Click for St. Louis, Missouri Forecast

// a href = ./ // St Louis News, Weather, Sports, The Big 550 AM, St Louis Traffic, Breaking News in St Louis

Online pharmacy:fesmag.com/tem

Have you a sex problem? Please visit our site:fesmag.com/medic

 
 
 

   St. Louis County may need to pay more for police salaries in order to keep key personnel from leaving.  That's according to Chief Jon Belmar, who presented a draft compensation study to the Board of Police Commissioners Wednesday.  

   The study compared the wages paid to county police personnel with the paychecks delivered to employees of a sample of area departments as well as similarly sized agencies across the country.  The St. Louis Post-Dispatch reports that the study shows the median pay for police in St. Louis County is $45,500 while the median salaries for other police in the study was $60,000.  Chief Belmar tells the paper the pay disparity is already costing the department officers.

   This isn't a new issue for the county.  Former Police Chief Tim Fitch had proposed the formation of a special taxing district to help bridge the pay gap.  

   The board is expected to revisit the issue next month in advance of the county's 2015 budget-planning process which begins in May.

Published in Local News
Monday, 25 February 2013 01:09

The "Sequester" would hit bi-state area hard

Unless a deal is reached by Friday, massive federal budget cuts will automatically go into effect -- and Missouri and Illinois will feel the pinch. The "sequester" would cut $85 billion from the budget, half from defense and half from domestic programs. As part of their campaign to avoid the automatic spending cuts, the White House Sunday released a state by state breakdown of the impact.

Besides the pain of deep defense cuts which could lay off some 8,000 defense workers, Missouri could lose nearly $12 million in education funding.

In Illinois, the defense cuts would furlough more than 14,000 defense department employees and cut more than $30 million from education.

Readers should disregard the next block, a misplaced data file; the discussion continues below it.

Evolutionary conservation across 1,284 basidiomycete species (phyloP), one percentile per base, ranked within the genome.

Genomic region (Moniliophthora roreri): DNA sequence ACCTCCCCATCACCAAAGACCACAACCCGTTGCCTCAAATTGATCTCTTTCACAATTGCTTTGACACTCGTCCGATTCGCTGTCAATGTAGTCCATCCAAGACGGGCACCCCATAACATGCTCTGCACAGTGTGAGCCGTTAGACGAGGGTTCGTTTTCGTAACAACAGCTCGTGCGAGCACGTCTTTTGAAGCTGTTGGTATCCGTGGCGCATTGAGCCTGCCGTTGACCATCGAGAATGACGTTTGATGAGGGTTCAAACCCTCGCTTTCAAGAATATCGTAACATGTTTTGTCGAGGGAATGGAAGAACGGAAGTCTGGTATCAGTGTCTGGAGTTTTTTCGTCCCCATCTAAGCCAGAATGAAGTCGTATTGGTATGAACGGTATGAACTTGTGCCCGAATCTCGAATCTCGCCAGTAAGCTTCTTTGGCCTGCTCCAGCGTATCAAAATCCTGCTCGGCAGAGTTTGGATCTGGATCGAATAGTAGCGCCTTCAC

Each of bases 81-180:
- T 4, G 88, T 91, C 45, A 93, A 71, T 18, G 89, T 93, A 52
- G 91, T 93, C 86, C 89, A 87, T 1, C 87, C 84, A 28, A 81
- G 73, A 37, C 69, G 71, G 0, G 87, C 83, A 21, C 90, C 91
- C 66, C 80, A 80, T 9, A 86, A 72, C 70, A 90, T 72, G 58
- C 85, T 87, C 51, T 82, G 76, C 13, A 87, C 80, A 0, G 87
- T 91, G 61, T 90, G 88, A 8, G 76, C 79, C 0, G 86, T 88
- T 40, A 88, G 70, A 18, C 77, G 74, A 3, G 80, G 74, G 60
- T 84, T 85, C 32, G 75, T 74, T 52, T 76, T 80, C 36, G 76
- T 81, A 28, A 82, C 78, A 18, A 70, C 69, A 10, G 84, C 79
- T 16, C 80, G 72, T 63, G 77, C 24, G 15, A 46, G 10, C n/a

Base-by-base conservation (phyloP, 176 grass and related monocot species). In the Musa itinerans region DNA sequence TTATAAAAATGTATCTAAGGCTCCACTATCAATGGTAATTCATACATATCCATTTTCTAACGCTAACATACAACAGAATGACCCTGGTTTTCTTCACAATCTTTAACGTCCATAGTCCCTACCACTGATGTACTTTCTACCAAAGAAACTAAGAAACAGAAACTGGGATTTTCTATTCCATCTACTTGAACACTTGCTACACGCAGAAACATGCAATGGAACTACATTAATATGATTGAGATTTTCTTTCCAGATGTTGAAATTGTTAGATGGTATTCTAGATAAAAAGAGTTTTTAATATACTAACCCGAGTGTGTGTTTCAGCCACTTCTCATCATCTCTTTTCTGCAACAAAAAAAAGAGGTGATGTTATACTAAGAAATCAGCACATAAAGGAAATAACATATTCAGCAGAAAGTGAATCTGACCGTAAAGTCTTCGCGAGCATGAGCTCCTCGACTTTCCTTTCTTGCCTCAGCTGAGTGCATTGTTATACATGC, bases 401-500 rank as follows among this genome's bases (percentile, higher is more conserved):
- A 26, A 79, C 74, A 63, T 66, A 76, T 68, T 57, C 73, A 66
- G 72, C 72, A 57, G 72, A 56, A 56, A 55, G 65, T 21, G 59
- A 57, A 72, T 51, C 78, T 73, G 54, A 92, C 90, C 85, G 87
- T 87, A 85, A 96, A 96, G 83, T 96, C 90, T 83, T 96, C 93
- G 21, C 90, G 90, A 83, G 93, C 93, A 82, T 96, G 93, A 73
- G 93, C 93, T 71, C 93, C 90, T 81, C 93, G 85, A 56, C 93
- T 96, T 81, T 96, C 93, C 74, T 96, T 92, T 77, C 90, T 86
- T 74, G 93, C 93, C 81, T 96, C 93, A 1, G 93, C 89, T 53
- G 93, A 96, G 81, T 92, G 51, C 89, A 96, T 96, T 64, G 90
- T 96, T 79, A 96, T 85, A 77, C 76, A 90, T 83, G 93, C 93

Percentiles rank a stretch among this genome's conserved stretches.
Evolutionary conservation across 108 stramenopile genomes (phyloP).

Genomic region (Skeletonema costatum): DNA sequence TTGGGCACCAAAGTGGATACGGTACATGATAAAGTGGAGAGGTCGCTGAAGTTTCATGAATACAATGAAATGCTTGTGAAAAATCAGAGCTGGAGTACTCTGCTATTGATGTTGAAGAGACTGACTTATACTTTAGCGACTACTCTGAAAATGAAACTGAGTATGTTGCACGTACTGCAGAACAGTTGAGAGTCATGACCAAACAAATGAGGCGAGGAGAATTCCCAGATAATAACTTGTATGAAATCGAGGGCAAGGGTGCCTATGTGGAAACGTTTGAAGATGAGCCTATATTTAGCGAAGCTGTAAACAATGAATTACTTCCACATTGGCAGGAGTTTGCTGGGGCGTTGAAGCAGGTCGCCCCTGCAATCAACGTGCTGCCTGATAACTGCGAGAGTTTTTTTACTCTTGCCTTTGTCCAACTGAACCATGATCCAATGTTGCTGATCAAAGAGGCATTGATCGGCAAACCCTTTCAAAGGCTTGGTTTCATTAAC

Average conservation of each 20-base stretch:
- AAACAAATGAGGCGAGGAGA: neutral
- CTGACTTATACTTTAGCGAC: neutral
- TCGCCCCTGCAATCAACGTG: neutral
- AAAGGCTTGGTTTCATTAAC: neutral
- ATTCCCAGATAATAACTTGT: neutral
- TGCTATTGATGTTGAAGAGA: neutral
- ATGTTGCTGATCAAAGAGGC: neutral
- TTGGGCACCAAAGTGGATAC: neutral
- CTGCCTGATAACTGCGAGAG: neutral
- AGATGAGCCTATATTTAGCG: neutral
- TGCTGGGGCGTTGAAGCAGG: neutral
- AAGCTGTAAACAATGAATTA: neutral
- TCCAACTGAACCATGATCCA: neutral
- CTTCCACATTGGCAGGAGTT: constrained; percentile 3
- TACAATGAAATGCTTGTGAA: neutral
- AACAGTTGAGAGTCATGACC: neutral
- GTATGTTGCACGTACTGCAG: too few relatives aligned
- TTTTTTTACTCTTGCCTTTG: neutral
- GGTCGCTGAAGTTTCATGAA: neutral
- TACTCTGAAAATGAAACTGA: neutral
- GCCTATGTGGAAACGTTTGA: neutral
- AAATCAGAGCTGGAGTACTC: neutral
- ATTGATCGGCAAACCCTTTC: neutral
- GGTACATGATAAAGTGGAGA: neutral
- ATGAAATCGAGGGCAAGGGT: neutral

Democrats have proposed a combination of tax increases and spending cuts, including a tax on income above $1 million and eliminating tax breaks for oil companies.

Republicans have said they will only consider spending cuts.

Democratic Congressman Bill Enyart of Belleville, told the St. Louis Post-Dispatch that the defense cuts would hit the area hard because of the importance of Scott Air Force Base and other military installations to the local economy.

Illinois Republican Representative John Shimkus told KSDK-TV that he doesn't believe a deal will be reached before the deadline.
Published in Local News

Latest News

  • 1
  • 2
  • 3
  • 4
  • 5
  • 6
  • 7
  • 8
Prev Next

Wash U: Surgery goggles to aid in cancer treatment

   High tech glasses developed at Washington University School of Medicine in St. Louis may help surgeons visualize cancer cells, which could help reduce the number of...

STUDY FINDS SIGNS OF BRAIN CHANGES IN POT SMOKERS

STUDY FINDS SIGNS OF BRAIN CHANGES IN POT SMOKERS

NEW YORK (AP) -- A small study of casual marijuana smokers has turned up evidence of changes in the brain, a possible sign of trouble ahead, researchers say. The young adult...

VODKA TO BLAME FOR HIGH DEATH RISK IN RUSSIAN MEN

LONDON (AP) -- Russian men who down large amounts of vodka - and too many do - have an "extraordinarily" high risk of an early death, a new study says. Researchers tracked a...

TENNIS ELBOW? STEROID SHOTS NOT BEST LONG-TERM FIX

TENNIS ELBOW? STEROID SHOTS NOT BEST LONG-TERM FIX

CHICAGO (AP) -- Commonly used steroid shots may worsen tennis elbow in the long run and increase chances that the painful condition will reappear, a small study found. By contra...

WOMAN WHO SMOKED THROUGH HOLE IN THROAT DIES

WOMAN WHO SMOKED THROUGH HOLE IN THROAT DIES

LOS ANGELES (AP) -- A woman who smoked a cigarette through a hole in her throat to illustrate her struggle with nicotine addiction in a California public service advertisement has ...

FDA: ANTI-BACTERIAL SOAPS MAY NOT CURB BACTERIA

FDA: ANTI-BACTERIAL SOAPS MAY NOT CURB BACTERIA

WASHINGTON (AP) -- After more than 40 years of study, the U.S. government says it has found no evidence that common anti-bacterial soaps prevent the spread of germs, and regulat...

STUDIES: SOME CANCER TREATMENTS CAN BE SKIPPED

STUDIES: SOME CANCER TREATMENTS CAN BE SKIPPED

SAN ANTONIO (AP) -- Tens of thousands of women each year might be able to skip at least some of the grueling treatments for breast cancer - which can include surgery, heavy chem...

© 2013 KTRS All Rights Reserved